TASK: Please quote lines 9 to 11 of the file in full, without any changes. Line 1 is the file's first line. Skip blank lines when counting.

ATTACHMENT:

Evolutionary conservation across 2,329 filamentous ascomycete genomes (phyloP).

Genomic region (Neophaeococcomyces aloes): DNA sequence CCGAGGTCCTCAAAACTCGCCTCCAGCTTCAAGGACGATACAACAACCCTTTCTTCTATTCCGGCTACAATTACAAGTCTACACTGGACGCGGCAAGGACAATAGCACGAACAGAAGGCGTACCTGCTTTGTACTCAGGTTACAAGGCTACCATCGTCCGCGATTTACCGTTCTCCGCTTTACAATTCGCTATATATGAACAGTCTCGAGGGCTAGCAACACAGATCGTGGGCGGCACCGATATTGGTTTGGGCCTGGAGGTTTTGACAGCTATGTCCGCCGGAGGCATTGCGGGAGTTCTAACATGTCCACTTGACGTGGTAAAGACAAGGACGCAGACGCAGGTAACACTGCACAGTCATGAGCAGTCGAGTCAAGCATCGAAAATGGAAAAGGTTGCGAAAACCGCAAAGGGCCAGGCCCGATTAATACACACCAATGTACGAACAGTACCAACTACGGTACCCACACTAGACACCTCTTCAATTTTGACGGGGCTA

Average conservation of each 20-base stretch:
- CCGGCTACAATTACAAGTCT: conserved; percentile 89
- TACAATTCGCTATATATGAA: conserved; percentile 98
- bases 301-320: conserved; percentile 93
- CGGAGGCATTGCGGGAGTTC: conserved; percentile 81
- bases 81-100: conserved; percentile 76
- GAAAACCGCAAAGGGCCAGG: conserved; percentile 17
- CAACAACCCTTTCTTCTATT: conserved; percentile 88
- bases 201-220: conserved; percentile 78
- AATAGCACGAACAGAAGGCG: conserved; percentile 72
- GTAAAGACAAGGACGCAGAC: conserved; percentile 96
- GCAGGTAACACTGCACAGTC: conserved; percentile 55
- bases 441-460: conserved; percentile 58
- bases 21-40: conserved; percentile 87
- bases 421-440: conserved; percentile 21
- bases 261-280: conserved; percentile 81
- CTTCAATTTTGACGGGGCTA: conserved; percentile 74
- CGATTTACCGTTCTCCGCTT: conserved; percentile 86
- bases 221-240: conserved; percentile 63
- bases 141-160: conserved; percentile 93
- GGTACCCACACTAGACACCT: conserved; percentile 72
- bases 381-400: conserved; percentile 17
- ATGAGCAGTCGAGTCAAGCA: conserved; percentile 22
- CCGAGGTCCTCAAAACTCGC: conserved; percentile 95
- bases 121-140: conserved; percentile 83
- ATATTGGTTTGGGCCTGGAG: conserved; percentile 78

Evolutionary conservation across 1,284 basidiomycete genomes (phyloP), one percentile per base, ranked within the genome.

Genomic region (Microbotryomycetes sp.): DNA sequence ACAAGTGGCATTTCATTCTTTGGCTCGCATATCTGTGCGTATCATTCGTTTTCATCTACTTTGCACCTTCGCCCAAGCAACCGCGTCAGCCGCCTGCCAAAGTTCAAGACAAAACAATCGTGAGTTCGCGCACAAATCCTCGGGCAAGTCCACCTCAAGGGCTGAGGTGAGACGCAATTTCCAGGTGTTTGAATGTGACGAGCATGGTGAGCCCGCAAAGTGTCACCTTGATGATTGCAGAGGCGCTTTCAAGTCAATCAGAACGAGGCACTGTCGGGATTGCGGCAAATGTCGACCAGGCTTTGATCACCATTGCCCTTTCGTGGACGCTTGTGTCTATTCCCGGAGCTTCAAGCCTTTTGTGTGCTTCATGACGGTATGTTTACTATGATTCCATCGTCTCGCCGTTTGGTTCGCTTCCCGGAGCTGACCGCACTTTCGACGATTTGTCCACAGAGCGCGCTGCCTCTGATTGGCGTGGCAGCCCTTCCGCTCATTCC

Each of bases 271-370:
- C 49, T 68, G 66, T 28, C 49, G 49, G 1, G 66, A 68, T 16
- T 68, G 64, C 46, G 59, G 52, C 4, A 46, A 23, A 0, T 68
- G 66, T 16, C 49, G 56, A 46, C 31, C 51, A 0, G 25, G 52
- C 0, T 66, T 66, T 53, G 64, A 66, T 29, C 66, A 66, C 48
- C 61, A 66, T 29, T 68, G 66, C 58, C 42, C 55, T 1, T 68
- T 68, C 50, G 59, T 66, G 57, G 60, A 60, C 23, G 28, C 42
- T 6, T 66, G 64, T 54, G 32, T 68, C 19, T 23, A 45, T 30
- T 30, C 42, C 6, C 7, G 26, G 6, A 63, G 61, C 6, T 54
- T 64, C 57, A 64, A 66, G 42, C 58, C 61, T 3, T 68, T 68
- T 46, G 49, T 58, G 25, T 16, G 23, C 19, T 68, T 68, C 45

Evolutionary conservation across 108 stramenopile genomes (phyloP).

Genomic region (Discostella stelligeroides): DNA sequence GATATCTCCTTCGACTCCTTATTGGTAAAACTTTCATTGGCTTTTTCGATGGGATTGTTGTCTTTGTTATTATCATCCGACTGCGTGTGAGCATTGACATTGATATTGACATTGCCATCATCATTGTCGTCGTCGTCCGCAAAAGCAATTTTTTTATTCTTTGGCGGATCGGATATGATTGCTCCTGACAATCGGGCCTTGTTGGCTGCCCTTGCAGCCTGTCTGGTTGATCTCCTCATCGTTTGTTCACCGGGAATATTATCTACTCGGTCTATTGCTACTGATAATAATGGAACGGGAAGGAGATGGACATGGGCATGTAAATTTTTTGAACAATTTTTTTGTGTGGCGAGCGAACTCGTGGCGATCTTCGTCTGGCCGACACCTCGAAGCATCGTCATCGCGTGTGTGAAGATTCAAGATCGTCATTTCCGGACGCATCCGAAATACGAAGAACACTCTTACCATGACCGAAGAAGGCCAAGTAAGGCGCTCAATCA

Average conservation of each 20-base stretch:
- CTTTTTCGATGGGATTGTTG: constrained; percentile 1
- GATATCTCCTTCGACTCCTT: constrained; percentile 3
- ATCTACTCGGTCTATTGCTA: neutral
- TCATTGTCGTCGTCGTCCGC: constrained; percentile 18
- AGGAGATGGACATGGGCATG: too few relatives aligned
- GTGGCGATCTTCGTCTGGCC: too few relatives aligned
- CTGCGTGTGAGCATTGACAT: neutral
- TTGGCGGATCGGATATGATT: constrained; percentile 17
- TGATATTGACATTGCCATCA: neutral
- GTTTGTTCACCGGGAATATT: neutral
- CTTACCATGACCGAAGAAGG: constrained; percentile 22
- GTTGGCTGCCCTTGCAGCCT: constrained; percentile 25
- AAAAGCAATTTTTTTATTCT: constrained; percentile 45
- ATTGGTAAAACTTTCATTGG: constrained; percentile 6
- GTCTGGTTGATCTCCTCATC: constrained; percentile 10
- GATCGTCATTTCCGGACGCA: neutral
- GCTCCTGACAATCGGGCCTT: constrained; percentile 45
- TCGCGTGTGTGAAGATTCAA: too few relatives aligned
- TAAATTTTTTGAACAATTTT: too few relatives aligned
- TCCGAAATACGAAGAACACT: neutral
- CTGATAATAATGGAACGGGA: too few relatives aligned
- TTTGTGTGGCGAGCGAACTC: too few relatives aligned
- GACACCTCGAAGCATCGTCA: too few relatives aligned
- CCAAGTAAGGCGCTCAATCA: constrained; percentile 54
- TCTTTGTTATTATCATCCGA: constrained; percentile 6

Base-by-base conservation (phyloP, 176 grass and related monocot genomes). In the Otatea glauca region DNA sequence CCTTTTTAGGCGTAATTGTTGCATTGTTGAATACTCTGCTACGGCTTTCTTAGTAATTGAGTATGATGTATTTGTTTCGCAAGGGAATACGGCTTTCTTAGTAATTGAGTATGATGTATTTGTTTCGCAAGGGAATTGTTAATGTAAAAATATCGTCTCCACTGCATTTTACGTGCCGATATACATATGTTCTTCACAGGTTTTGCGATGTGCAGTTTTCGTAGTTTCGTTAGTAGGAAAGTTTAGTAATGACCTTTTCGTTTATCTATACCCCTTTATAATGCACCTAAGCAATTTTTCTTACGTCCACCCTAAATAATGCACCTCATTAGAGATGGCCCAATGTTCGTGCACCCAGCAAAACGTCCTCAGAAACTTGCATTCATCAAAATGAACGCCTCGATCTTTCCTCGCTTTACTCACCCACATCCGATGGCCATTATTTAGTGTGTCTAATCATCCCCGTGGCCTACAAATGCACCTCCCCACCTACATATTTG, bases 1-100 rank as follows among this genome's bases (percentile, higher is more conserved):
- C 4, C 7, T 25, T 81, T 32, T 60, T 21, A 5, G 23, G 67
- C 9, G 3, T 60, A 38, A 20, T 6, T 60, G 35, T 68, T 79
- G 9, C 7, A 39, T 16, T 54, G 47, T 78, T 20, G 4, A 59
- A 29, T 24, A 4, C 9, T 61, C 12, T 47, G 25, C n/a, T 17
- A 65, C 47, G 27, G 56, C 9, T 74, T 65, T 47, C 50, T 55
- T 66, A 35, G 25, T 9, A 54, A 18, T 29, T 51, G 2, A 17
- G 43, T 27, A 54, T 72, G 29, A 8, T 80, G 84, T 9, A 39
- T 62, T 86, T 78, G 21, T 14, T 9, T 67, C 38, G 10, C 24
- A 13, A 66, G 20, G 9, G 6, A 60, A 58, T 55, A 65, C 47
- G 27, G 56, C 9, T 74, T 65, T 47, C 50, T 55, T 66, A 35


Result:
- GAAAACCGCAAAGGGCCAGG: conserved; percentile 17
- CAACAACCCTTTCTTCTATT: conserved; percentile 88
- bases 201-220: conserved; percentile 78